ECU Programming Rights: Who Really Owns Your Bike?

Thanks To The Digital Millennium Copyright Act (DMCA), It Might Not Be You

ecu programming, dmca, digital millenium copyright act
Even if motorcycle manufacturers never decide to take legal action for copyright infringement relative to their ECU programming, there are other serious ramifications.©Motorcyclist

So you think you own your bike? Maybe. Maybe not. And we’re not talking about loan payments and pink slips here. This is about who owns the software loaded into the many computers on your modern motorcycle in charge of your engine, instruments, and brakes. And it might not be you.

In recent years, manufacturers have built legal cases to argue that consumers do not own the copyrighted software in the products they buy—programming that is essential to making modern products operate. Specifically, you should not be allowed to touch the programming without falling on the wrong side of the law: the Digital Millennium Copyright Act, or DMCA. These companies maintain that cracking this programming opens the door to lawsuits—and many have indeed sent armies of lawyers into courtrooms over this matter.

In April 2015, Kyle Wiens, the co-founder and CEO of iFixit, wrote an article for entitled “We Can’t Let John Deere Destroy the Very Idea of Ownership.” In this article, Wiens declares, “It’s official: John Deere and General Motors want to eviscerate the notion of ownership. Sure, we pay for their vehicles. But we don’t own them. Not according to their corporate lawyers, anyway.

“In a particularly spectacular display of corporate delusion, John Deere—the world’s largest agricultural machinery maker—told the Copyright Office that farmers don’t own their tractors. Because computer code snakes through the DNA of modern tractors, farmers receive ‘an implied license for the life of the vehicle to operate the vehicle.’

“It’s John Deere’s tractor, folks. You’re just driving it.”

If that sounds like crazy-man talk, consider this: Within days, the John Deere corporate office sent letters to its dealers to try to defuse the situation. It says, in part, “Similar to a car or computer, ownership of equipment does not include the right to copy, modify or distribute software that is embedded in that equipment.”

So there you have it. John Deere is applying its corporate muscle to ensure consumers can’t access the programming in their tractors because it’s copyrighted and it belongs to John Deere, not the purchaser. Other corporations, including trade groups lobbying on behalf of many automakers, have worked tirelessly to make the case to the US Copyright Office that customers who do so infringe on copyrighted programs. In short, they want to lock up this technology.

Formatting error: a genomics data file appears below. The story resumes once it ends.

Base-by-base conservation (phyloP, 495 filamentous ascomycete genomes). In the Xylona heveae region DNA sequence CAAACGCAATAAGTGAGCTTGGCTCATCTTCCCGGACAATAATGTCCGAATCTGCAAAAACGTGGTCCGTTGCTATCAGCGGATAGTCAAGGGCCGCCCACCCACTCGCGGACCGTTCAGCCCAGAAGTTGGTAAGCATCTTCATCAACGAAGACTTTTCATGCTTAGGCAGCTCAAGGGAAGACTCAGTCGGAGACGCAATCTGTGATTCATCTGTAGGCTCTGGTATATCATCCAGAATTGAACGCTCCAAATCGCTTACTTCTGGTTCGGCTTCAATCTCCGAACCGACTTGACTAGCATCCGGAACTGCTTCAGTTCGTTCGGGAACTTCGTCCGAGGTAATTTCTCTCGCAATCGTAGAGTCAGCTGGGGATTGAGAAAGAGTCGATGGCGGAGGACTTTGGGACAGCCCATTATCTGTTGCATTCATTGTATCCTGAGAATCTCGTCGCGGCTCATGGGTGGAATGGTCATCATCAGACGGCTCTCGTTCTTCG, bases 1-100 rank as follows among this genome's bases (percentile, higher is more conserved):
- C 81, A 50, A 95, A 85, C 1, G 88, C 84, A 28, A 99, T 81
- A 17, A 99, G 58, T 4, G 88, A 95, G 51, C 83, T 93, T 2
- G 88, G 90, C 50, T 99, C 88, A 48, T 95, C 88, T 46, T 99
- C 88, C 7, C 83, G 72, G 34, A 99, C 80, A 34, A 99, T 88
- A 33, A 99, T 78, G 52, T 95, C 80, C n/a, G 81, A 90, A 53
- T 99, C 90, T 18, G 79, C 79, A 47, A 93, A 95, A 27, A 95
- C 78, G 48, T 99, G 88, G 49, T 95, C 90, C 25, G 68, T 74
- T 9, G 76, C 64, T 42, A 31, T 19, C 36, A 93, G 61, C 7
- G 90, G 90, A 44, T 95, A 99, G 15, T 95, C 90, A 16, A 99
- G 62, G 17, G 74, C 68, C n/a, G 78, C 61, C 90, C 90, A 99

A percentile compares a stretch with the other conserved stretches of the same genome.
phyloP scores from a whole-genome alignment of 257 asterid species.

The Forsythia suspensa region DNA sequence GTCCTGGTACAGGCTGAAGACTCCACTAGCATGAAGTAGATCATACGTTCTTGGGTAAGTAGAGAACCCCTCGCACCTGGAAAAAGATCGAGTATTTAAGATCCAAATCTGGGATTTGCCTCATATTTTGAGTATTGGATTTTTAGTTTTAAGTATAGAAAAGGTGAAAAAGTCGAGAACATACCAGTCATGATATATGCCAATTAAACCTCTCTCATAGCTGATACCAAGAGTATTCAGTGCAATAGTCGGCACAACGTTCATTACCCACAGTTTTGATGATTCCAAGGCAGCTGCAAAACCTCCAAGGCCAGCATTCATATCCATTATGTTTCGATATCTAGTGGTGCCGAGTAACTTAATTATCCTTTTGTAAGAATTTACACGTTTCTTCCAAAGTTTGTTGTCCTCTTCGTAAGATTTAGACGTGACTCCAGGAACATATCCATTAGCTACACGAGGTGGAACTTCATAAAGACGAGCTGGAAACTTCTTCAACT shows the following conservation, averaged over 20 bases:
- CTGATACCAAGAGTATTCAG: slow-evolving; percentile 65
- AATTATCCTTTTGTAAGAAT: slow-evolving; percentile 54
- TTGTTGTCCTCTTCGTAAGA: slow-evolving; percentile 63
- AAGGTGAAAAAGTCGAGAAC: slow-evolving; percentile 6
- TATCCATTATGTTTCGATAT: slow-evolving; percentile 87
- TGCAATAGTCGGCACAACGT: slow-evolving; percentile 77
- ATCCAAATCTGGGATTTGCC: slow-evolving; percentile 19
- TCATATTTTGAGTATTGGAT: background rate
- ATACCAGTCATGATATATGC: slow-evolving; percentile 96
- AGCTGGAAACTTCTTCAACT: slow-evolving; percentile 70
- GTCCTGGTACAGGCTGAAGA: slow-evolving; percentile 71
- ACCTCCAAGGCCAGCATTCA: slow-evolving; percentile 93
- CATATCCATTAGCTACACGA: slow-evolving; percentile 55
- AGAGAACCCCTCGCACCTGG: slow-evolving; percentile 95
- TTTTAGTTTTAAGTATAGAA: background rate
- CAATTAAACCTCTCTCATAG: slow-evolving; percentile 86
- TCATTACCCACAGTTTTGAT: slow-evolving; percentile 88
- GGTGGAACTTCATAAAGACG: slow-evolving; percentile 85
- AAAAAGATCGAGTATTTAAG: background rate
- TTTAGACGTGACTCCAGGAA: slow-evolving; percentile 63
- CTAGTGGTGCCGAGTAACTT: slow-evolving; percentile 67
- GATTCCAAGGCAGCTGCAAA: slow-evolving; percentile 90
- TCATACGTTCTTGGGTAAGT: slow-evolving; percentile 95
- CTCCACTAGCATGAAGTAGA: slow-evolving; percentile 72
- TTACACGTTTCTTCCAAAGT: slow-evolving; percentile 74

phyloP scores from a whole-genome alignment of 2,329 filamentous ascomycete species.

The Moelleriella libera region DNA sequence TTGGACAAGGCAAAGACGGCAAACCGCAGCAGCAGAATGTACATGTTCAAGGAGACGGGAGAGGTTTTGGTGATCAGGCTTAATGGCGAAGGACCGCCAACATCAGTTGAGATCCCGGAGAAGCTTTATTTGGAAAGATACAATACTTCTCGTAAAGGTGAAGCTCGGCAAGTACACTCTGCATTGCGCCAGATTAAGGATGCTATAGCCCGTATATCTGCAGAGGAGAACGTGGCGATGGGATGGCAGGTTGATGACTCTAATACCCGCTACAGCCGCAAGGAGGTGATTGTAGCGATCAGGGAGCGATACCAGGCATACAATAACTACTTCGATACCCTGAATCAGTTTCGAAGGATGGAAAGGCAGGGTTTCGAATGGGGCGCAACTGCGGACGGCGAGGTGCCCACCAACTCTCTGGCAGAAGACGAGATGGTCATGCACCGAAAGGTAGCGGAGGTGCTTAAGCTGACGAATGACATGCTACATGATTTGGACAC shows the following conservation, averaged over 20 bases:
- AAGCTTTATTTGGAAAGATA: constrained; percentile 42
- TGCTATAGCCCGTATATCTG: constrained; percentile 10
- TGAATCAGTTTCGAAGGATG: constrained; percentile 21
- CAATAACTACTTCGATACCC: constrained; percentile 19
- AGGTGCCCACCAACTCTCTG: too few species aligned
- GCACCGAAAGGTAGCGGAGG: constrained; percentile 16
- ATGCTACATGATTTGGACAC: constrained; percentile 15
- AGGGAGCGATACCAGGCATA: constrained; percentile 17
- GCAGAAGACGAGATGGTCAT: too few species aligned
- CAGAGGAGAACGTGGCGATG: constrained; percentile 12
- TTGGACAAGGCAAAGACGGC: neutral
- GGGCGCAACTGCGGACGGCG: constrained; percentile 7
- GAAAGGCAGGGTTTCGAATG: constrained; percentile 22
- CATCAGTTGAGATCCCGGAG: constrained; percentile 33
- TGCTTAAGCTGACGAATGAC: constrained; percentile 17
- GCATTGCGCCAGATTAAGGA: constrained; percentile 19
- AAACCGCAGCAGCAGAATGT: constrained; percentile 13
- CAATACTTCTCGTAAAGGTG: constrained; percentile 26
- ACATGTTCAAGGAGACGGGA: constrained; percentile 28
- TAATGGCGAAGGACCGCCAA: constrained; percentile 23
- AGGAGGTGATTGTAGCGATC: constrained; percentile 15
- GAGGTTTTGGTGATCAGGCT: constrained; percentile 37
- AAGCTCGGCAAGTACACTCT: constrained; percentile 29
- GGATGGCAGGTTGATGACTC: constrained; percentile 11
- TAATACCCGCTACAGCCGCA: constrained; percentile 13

How did we get here? In 1998, the US Senate unanimously passed the DMCA to extend the reach of copyright law. Much of its intent was to address the special challenges of regulating digital material over the Internet. In this electronic era, access to and copying of a copyrighted work had become easier than ever. To prevent such actions, the DMCA includes language that forbids “anti-circumvention” provisions aimed at stopping copyright pirates from disabling Digital Right Management (DRM) software—embedded code that prevents simple and convenient copying or modification of such files.

American copyright law also entitles the general public to use copyrighted works without securing permission, in ways that don’t interfere with the copyright owner’s market for a work: the principle of “fair use.” This typically covers personal, noncommercial uses. But because of the inherent opposing interests surrounding fair use, conflicts will arise—in our case, is this my bike or your computer programming? In broad terms, the DMCA is supposed to protect the rights of both copyright owners and consumers. But there’s no clear-cut dividing point.

Since the 1990s, the number of products incorporating computer software has exploded in scope and breadth, and many believe the DMCA has been deliberately twisted to kill off innovation and competition, rather than to stop piracy. One such group is the Electronic Frontier Foundation, an organization focused on “defending civil liberties in the digital world.” They point out that the DMCA has been used to block aftermarket competition in laser-printer toner cartridges, garage-door openers, videogame-console accessories, and much more. They claim, “Until EFF obtained an exemption for jailbreaking, Apple relied on the DMCA to lock iPhone owners into purchasing software exclusively from Apple’s own App Store.”

The EFF also points out that access to today’s digital content is often restricted by digital locks or blocks, but the DMCA prohibits the creation or distribution of tools to defeat such blocks—even if they are needed to enable fair use and whether or not there is actual infringement of copyright itself. Fair users can be found liable for “picking the lock,” whatever the merits of their fair-use defense. Copyright owners argue that these lock-breaking tools, in the hands of copyright infringers, can result in “Internet piracy.”